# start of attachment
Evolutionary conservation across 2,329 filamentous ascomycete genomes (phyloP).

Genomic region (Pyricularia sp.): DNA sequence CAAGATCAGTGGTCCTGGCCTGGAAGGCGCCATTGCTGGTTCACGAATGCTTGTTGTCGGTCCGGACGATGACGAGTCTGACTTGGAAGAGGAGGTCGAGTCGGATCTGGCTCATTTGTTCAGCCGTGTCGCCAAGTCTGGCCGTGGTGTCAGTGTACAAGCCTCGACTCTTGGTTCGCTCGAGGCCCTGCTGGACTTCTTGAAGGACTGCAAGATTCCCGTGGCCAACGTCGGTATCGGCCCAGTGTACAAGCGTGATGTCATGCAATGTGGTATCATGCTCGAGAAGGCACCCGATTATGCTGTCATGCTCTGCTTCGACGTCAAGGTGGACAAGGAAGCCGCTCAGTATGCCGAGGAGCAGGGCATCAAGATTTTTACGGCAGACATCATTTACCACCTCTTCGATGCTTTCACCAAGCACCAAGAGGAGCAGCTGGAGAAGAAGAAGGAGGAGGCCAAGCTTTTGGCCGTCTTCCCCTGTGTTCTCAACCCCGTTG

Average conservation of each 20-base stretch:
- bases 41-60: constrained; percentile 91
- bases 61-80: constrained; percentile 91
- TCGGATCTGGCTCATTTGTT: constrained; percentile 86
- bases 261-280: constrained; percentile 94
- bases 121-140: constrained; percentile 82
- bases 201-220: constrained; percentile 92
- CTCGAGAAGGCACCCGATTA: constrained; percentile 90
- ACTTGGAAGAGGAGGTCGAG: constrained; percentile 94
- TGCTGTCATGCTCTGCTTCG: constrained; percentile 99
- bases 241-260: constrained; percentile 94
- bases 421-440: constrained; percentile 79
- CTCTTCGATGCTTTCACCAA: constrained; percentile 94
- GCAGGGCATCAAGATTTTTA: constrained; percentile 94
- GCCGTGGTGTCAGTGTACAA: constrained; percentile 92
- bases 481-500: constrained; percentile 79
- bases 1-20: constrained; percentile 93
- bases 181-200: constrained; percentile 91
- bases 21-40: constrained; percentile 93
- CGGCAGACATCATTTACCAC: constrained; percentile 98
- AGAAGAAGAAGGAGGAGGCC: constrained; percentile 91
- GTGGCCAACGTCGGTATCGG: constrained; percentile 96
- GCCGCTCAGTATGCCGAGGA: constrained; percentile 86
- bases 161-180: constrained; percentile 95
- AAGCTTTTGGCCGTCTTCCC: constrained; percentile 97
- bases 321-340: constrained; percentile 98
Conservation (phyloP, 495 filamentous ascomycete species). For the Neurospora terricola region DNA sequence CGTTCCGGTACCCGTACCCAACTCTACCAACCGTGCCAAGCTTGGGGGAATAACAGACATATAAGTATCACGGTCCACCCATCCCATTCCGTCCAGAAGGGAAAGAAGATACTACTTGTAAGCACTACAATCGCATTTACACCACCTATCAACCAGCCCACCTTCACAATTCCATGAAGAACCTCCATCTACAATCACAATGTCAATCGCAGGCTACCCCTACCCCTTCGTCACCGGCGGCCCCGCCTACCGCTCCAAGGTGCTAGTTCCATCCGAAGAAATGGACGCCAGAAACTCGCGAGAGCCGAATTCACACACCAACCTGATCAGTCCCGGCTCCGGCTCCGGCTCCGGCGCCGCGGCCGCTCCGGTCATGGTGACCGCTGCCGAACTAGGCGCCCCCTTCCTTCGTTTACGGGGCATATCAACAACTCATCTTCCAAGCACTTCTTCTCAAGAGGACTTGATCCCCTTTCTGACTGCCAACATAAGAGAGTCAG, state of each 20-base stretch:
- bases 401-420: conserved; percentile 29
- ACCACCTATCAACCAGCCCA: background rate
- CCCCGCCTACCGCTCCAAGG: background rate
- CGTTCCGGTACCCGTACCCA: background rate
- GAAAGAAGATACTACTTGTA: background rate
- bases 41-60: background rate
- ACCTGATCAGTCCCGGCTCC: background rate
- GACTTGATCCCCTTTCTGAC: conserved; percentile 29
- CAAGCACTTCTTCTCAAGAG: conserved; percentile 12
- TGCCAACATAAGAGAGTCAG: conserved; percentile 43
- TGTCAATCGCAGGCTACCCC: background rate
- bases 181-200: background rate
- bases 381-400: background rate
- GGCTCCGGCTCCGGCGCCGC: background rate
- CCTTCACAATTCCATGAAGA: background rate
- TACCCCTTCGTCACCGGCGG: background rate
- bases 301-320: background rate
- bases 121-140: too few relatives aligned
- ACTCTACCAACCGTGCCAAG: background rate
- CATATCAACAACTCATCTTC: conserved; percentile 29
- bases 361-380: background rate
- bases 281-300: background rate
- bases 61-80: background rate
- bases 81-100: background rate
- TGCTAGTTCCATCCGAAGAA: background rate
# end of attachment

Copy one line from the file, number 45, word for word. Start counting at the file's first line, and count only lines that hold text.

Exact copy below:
- TACCCCTTCGTCACCGGCGG: background rate